Sunday, November 30, 2008

The Charlotte City Club & The Tower Club

The grand staircase at the City Club

Above pictures show the different dining rooms of the City Club

The view from above

Map showing the current City Club location

Menu from May 1966 (including lunch and dinner specials for two days)--note the many dishes that were standard in the '60's--many not seen today

Tower Club entry area

The Tower Club's view from above

The Charlotte City Club officially opened on January 10, 1947. After two years of planning led by Herbert H. Baxter, the City Club opened on two floors above the Union National Bank (on the corner of 4th and Tryon). The goal of the City Club was to provide members of the business community a private place to meet and discuss business over meals in a quiet, attractive atmosphere. 

On June 6, 1962, the City Club moved to the second and third floors of the (then) new Mutual Savings and Loan Association Building. The Club would remain at this location until November 29, 1990, when the Club moved to their current location atop the Interstate Tower on the corner of Trade and Tryon.

From the beginning, the City Club has always been regarded as Charlotte's premier private fine-dining venue. With a membership that has always featured Charlotte's prominent business leaders, the popularity of the City Club will continue for years to come.

For over two decades, the Tower Club served as an alternate option to the City Club in downtown Charlotte. It was similar in design to the City Club-- a private, membership-only fine dining club. At its peak, the Tower Club had three different locations downtown-- the main fine-dining location on the 27th floor of the Charlotte Plaza building, an athletic club and grill located on the mezzanine level of the Bank of America Plaza building  (across from the lobby of the Omni Hotel), and a third location on the 38th floor of the Three First Union building. The Tower Club continued operations until finally closing its main location in 2003 followed by the closing of the health club and grill at the end of 2004. The Tower Club opened when (other than the City Club) fine dining options in downtown Charlotte were greatly limited. As downtown Charlotte evolved in the late-90's and more dining options became available, the owners of the Tower Club found it was no longer financially viable to stay open. At its peak, the Tower Club boasted over 1400 members.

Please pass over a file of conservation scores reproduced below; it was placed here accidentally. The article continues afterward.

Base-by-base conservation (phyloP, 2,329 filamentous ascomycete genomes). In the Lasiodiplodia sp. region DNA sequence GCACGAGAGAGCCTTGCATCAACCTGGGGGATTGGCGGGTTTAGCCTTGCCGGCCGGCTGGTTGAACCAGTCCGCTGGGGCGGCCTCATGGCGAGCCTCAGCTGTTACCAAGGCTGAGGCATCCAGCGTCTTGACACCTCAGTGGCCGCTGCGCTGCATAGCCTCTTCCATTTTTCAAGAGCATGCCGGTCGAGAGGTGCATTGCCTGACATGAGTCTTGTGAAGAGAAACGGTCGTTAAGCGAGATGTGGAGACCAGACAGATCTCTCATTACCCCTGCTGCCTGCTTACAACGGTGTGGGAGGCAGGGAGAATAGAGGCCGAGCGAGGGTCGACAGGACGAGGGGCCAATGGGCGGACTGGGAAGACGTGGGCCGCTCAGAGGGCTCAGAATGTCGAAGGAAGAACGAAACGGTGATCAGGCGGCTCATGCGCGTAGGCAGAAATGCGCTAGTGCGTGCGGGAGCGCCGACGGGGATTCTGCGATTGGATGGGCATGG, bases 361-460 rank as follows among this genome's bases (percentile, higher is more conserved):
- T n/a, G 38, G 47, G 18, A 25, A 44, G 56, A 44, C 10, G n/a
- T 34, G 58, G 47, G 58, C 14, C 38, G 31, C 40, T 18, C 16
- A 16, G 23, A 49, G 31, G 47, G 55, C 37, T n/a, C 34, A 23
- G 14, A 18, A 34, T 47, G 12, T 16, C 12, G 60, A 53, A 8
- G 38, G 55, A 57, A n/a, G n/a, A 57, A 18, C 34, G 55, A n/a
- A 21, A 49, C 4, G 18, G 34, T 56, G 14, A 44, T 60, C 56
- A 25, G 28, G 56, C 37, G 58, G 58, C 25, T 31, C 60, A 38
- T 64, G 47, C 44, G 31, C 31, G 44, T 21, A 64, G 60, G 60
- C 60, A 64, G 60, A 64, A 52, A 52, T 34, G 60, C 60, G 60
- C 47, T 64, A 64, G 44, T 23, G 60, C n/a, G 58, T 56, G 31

1. Great post and a very beautiful restaurant.

  2. I've been fortunate enough to visit the City Club several times since I've been here (although not so many in the near future due to the economy!). I do enjoy going up there. They have a pretty large banquet room on the 30th floor (with no ceiling, so technically it takes up the 30th and 31st floors) struck me as a very large room to have in that tower.

    I wasn't as big of a fan of the Tower Club, but I never experienced it when it was in the CP building (and never knew there was one in 3 First Union). The food and service were both fine in the BoA mezz, but it just didn't have that same panache as the City Club does, and 98% of that is probably due to the fact that it wasn't towards the top of a tall building.

    I do like the restaurant that replaced the Tower Club in the CP, Bentley's on 27 (hint, hint...).

  3. Thanks for all of the comments!

    The City Club is definitely in a class by itself!

    I've heard great things about Bentley's--the owner was at the Fishmarket at Southpark for years and years. It's on my list of places to visit downtown (after Chima...).

  4. The addition of the menu was a great touch, Pat R. Thanks for including a peek at mid-60s fine dining in Charlotte!